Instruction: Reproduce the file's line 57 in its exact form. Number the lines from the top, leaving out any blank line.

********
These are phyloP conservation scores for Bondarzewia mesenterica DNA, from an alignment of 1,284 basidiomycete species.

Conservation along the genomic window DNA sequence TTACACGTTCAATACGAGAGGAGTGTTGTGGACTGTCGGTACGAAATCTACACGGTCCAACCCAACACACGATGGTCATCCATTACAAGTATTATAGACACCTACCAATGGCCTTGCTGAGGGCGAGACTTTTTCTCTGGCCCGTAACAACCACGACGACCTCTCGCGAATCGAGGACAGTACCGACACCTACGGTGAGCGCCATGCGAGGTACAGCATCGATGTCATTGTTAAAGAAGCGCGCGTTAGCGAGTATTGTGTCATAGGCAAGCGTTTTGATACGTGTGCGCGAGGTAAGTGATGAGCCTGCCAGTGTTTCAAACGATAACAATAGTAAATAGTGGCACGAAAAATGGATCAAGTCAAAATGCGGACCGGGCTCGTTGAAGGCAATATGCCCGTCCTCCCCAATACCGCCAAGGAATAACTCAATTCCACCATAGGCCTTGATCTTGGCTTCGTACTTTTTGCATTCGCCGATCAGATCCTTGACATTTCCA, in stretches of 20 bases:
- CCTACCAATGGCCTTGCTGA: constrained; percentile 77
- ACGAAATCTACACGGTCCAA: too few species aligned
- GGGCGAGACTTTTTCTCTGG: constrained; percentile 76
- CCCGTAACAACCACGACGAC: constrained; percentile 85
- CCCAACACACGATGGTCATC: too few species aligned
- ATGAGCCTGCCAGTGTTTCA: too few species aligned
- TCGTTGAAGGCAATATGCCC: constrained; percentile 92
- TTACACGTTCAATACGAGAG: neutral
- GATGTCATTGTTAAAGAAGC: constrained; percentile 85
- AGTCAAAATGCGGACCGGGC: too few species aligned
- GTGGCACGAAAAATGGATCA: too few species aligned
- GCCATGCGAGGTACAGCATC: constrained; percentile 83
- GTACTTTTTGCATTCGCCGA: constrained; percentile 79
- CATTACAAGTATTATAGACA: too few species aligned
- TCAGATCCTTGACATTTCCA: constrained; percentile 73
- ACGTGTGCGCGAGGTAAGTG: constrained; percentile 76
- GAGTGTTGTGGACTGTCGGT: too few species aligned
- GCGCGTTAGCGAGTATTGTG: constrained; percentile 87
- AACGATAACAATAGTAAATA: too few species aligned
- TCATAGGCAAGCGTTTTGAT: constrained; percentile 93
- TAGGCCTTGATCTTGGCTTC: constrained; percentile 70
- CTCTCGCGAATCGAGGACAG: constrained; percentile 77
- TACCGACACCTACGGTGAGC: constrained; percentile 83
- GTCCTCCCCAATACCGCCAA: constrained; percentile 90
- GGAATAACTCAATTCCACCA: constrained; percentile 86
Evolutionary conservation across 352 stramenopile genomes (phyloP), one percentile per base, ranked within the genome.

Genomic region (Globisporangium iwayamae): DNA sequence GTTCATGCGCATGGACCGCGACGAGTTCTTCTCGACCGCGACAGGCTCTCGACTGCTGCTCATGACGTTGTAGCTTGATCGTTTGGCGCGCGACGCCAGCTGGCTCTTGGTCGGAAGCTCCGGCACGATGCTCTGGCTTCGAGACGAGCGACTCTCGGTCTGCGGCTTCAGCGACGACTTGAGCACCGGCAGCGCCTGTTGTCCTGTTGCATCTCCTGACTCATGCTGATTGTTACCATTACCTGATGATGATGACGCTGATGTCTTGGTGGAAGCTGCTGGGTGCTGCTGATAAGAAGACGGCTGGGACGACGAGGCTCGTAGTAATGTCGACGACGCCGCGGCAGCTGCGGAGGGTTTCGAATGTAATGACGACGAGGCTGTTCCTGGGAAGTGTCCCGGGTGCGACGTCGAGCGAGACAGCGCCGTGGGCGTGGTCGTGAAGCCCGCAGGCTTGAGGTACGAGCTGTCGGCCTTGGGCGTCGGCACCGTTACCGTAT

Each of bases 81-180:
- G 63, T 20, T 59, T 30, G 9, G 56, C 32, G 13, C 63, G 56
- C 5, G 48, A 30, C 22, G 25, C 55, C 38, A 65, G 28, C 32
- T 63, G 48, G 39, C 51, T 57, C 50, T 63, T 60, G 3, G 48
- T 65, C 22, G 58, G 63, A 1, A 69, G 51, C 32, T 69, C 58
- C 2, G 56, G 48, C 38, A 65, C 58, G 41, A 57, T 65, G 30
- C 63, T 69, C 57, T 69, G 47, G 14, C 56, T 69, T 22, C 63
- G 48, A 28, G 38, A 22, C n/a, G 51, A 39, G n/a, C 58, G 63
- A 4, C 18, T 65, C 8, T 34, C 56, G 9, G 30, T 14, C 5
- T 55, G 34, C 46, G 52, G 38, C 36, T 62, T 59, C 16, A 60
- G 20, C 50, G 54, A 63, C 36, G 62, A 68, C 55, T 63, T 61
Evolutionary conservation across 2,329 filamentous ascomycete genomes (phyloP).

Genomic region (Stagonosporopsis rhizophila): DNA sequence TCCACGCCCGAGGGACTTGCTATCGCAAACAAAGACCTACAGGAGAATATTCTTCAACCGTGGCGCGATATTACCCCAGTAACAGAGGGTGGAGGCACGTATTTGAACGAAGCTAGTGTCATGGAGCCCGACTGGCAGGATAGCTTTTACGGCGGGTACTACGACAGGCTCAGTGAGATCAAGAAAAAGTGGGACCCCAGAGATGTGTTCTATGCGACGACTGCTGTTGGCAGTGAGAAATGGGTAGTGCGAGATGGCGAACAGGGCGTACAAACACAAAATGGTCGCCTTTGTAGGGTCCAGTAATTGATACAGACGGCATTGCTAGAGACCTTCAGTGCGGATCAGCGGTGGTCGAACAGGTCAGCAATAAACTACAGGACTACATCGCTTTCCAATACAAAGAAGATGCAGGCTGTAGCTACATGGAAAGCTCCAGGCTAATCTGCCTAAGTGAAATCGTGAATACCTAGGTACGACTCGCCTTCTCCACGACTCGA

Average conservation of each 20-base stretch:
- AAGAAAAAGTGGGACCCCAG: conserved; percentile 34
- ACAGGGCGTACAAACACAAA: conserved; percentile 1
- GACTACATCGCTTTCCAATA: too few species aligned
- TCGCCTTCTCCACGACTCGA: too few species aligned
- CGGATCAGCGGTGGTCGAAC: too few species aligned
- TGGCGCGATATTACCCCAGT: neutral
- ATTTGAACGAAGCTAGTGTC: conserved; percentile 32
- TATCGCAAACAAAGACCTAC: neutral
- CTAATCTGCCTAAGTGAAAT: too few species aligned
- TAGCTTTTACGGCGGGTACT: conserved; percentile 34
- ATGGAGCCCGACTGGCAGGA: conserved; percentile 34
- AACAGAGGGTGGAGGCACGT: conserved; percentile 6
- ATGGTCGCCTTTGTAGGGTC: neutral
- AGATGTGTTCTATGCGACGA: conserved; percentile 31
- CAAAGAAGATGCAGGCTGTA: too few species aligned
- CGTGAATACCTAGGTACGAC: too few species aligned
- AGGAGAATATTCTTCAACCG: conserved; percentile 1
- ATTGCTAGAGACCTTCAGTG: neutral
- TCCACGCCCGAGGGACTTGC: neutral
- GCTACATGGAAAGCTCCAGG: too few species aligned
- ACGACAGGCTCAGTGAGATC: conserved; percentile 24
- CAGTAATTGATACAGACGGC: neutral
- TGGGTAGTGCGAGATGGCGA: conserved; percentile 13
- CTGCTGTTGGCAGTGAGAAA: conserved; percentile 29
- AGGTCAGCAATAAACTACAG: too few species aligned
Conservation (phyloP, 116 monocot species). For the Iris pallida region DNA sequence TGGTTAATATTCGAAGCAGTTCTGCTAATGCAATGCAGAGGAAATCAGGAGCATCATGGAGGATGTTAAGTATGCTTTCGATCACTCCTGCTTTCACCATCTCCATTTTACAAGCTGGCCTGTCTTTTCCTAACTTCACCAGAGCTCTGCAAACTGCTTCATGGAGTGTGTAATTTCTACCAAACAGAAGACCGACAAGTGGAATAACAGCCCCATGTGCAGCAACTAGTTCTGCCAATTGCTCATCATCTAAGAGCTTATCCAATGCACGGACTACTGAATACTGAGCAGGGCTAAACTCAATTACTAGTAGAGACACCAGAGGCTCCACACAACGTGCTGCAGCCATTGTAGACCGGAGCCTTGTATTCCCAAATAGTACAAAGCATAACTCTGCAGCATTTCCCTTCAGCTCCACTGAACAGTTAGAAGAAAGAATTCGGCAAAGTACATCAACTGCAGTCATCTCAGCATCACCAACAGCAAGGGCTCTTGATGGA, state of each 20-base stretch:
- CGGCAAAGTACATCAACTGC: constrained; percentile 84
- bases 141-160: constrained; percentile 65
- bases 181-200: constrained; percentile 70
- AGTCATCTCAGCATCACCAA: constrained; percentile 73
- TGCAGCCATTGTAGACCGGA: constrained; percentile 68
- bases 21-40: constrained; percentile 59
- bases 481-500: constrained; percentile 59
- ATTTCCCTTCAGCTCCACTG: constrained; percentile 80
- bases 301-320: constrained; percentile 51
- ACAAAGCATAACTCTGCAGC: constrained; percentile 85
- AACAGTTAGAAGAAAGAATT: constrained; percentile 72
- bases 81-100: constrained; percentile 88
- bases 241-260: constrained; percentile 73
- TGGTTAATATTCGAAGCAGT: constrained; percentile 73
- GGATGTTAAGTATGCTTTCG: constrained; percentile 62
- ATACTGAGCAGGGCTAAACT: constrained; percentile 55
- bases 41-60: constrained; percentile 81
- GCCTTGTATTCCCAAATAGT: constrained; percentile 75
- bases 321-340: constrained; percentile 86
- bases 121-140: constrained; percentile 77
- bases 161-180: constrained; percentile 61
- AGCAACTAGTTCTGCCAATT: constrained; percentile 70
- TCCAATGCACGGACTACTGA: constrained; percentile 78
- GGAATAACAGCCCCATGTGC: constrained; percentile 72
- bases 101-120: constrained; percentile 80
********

- AGATGTGTTCTATGCGACGA: conserved; percentile 31